The Annual Visit You Likely Forgot to Schedule

Woman with her schedule open calling to make an appointment for a hearing test.

Even if you use glasses (the kind you put on your face, not the kind you fill with liquid), you still visit your eye doctor once a year, right? Because your eyes change over time. Like the rest of your body, your eyes aren’t fixed and neither are your ears. That’s why, just as it is with your eyes, it’s crucial to keep having your ears checked even after you’ve invested in a quality pair of hearing aids.

Many individuals, regrettably, neglect those annual appointments. Maybe they’ve been too occupied enjoying their lives to get back in to see your physician. Or maybe, work has been particularly stressful this year. Or maybe you’ve just decided to not go back in because you’re so happy with your hearing aids. That should be a good thing, right?

Getting your hearing assessed

Let’s take Daphne as an imaginary example. Daphne has been noticing some red flags associated with her hearing for some time now. Her TV volume is getting louder and louder. When she goes out after work to a noisy restaurant, she has difficulty following conversations. And so, she goes to have her hearing tested (because she’s intelligent and she takes care of herself).

Daphne makes certain to follow all of the instructions to manage her hearing impairment: she gets fitted for new hearing aids and has them precisely calibrated, and then gets back to her regular routine.

Issue solved? Well, yes and no. Going in for a screening allowed her to recognize her hearing loss early and that’s great. But, in the long run, follow-up care becomes even more important for individuals with even a small amount of hearing loss. Daphne would be doing herself a favor by keeping regular appointments. But Daphne isn’t alone in avoiding check-ups, according to one survey, just 33% of seniors using hearing aids also maintained regular hearing services.

If you already use hearing aids, why do you need regular hearing exams?

Remember when we used the glasses metaphor earlier? Daphne’s hearing won’t become static and stop changing just because she uses hearing aids. It’s necessary to adjust the hearing aids to counter those changes. Any hearing changes can be discovered early with regular monitoring.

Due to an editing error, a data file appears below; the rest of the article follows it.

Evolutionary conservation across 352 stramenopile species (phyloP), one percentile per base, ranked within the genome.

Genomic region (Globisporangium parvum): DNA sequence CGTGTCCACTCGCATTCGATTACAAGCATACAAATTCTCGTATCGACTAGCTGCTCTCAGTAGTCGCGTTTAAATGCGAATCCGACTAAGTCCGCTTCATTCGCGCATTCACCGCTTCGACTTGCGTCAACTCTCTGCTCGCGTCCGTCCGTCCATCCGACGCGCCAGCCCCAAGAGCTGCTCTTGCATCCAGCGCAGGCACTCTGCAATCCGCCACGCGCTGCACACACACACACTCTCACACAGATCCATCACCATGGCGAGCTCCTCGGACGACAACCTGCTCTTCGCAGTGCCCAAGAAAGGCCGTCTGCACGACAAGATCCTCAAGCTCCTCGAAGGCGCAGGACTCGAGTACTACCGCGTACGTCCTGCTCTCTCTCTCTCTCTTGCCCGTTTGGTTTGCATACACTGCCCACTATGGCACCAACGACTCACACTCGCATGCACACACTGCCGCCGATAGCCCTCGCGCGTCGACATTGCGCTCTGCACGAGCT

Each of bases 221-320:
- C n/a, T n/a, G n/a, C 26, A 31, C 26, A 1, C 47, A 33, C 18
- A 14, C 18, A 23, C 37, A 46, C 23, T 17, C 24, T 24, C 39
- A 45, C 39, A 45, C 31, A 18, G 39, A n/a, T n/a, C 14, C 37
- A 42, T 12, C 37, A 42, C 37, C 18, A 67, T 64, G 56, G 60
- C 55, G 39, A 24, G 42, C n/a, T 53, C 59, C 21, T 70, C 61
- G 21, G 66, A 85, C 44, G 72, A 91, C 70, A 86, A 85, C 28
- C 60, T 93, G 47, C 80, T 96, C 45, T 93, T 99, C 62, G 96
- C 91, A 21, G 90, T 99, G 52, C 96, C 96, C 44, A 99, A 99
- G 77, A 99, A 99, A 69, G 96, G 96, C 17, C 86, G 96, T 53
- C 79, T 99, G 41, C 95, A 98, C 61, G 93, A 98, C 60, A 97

And there are other reasons for having routine hearing exams once you get hearing aids. Here are a few of the most important reasons:

  • Your fit may change: It’s possible that there will be a shift in how your hearing aids fit as your ears are always changing. Making sure your hearing aids continue to fit properly is a significant part of your regular exam.
  • Hearing degeneration: Your hearing may continue to worsen even if you have hearing aids. If this deterioration is slow enough, you most likely won’t realize it’s happening without the help of a hearing screening. Hearing decline can frequently be slowed by correctly fine-tuning your hearing aids.
  • Hearing aid calibration: While your overall hearing health might remain stable, small changes in your hearing might create the need for annual calibration of your hearing aid. Without this calibration, your hearing aids may slowly become less and less useful.

Dangers and roadblocks

The issue is, Daphne could, in her frustration, quit using her hearing aids altogether because they’re not working correctly. Over time, hearing loss can be slowed by wearing hearing aids. If you stop using them, not only can your hearing deteriorate faster, you may not detect it right away.

As far as achieving optimal performance of your hearing aids, and optimal hearing, regular hearing exams are vital. Safeguard your hearing and make sure your hearing aids are effectively working by getting routine screenings.

The site information is for educational and informational purposes only and does not constitute medical advice. To receive personalized advice or treatment, schedule an appointment.